Furthermore, multicharged ions in the middle-later period of this experiment still presented a high voltage level, which is mainly caused by the fact that the soil was mainly dominated by ionic conduction at the solid-liquid interface after the discharge of pore water, and the exchange of Ca2+ and Mg2+ lowered the thickness of the electric double layer. As the pore water was discharged, the conductivity of pore water decreased. At that time, ionic conduction played a leading role in the reaction, and the advantages of multicharged ions could be observed.
3.1.3. Current Intensity
The current variations in the laboratory experiments are illustrated in Figure 6. The pore water of the soil was continuously discharged as the electro-osmosis reaction continued, and the soil water film then became discontinuous and led to an increase in soil resistance. Moreover, cracks were detected at the interface between the electrode material and soil; at these points, the contact surface resistance was increased, and consequently, the electro-osmotic permeability coefficient decreased. Thus, the current intensity decayed exponentially and tended to be stable in the end. The depletion of ions due to electric current migration served as the reason for the final current intensity of different saline samples tending to be consistent. Initially, the initial current of the T3 (Mg2+) and T5 (Ca2+) groups reached 2.4 A, and the peak current of T1 (no solute) and T2 (K+) did not even exceed 2 A. These results explained the reason for the better drainage effect of the T3 (Mg2+) and T5 (Ca2+) groups.
3.1.4. Electro-Osmotic Permeability Coefficient
The definition of the electro-osmotic permeability coefficient is determined by the hydraulic permeability coefficient, which refers to the flow velocity of seepage water under a unit voltage gradient. It characterizes the level of difficulty of a fluid passing through a pore skeleton under an electric field . The expression of the electro-osmotic permeability coefficient can be written as follows:where is the flow rate of electro-osmosis, ie is the voltage gradient, Q is the flow of electro-osmosis, A is the area of the electro-osmotic flow section, L is the length of the seepage path, and φ is the applied voltage.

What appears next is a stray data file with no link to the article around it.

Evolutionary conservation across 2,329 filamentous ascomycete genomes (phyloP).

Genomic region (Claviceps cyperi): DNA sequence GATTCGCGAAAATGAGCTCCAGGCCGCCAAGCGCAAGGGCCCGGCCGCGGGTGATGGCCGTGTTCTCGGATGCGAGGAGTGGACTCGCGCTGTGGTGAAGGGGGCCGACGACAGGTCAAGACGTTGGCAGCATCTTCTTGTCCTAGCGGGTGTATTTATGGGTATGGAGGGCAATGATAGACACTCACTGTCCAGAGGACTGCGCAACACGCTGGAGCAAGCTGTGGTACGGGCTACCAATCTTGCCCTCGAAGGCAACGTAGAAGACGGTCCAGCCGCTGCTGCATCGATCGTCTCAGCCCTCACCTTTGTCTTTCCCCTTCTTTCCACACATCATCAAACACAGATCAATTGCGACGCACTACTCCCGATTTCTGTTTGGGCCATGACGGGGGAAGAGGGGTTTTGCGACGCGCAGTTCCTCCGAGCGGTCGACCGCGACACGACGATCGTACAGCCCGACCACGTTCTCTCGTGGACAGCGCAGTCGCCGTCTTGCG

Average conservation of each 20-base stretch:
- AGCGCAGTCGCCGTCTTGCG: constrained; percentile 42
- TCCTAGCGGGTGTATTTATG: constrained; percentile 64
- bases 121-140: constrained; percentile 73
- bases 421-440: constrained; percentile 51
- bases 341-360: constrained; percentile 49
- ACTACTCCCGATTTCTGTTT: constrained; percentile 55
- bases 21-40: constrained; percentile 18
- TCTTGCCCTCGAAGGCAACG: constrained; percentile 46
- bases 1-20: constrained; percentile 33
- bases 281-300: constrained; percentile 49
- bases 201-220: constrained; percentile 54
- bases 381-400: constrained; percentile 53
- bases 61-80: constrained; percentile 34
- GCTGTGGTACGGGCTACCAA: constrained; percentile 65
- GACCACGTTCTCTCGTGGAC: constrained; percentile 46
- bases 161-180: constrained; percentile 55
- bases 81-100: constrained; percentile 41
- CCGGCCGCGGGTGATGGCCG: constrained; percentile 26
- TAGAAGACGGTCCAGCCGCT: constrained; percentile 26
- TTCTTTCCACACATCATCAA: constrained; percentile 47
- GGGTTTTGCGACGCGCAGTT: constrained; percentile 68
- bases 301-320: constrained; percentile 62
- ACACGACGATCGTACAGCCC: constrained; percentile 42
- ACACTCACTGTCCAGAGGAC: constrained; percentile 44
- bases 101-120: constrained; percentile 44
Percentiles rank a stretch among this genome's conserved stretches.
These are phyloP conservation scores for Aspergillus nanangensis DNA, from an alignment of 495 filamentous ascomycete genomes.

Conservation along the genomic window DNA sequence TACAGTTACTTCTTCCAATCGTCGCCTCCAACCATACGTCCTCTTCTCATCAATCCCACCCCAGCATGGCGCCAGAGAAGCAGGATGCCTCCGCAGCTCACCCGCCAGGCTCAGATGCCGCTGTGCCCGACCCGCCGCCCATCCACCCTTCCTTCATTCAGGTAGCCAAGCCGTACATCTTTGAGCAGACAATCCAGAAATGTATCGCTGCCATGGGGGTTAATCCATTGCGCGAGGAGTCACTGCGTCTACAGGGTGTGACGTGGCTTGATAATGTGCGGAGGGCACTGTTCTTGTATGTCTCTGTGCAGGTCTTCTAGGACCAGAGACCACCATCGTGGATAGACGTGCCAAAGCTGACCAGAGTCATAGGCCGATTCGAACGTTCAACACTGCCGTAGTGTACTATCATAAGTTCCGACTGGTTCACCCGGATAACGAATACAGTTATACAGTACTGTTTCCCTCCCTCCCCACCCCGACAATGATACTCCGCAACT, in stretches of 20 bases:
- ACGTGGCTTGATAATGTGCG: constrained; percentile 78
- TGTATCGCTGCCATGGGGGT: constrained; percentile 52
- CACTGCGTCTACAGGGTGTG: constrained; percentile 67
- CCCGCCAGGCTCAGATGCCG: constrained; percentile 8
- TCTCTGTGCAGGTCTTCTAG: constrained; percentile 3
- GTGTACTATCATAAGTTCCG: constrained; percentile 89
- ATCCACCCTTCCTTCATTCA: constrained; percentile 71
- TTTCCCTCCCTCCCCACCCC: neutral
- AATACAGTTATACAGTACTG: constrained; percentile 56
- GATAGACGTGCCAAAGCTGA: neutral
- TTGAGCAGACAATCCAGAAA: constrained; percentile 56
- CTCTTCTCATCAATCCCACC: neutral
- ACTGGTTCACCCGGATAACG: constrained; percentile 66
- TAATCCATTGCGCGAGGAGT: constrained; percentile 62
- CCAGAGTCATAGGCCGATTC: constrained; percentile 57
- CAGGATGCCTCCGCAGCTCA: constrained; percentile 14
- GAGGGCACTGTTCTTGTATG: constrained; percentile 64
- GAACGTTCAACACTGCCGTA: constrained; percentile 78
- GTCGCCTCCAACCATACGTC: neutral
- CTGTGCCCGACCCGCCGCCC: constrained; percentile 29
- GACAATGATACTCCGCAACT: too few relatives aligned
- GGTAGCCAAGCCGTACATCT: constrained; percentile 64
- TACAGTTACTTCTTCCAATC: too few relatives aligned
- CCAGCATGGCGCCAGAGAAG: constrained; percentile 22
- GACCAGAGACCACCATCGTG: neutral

Considering the existence of the soil-electrode interfacial resistance as well as the occurrence of cracks near the electrode, there a considerable loss of applied voltage occurred; in this paper, the measured effective voltage was taken as the calculated value of φ. According to the measured current and effective voltage at both ends of the soil, as shown in Figure 7, the electro-osmotic permeability coefficient of each grouting solution was calculated. As the ionic valence of the grouting solution increased, it was evident that the electro-osmotic permeability coefficient of the soil increased to some extent after solution grouting; among the various groups, the increase in the electro-osmotic permeability coefficient of the T3 (Mg2+) group was the most significant. This result was consistent with the change rule of effective voltage, which also verified that a high valence ion solution was conducive to the electro-osmosis process. In addition, the electro-osmotic permeability coefficient changed according to the treatment time, which more or less reflected the irrationality of the existing electro-osmosis consolidation theory in that the electro-osmotic permeability coefficient was constant. Therefore, in the second half of this paper, based on the existing consolidation equation, a one-dimensional consolidation equation of the electro-osmotic permeability coefficient is deduced, which is supposed to more accurately conform to the actual situation.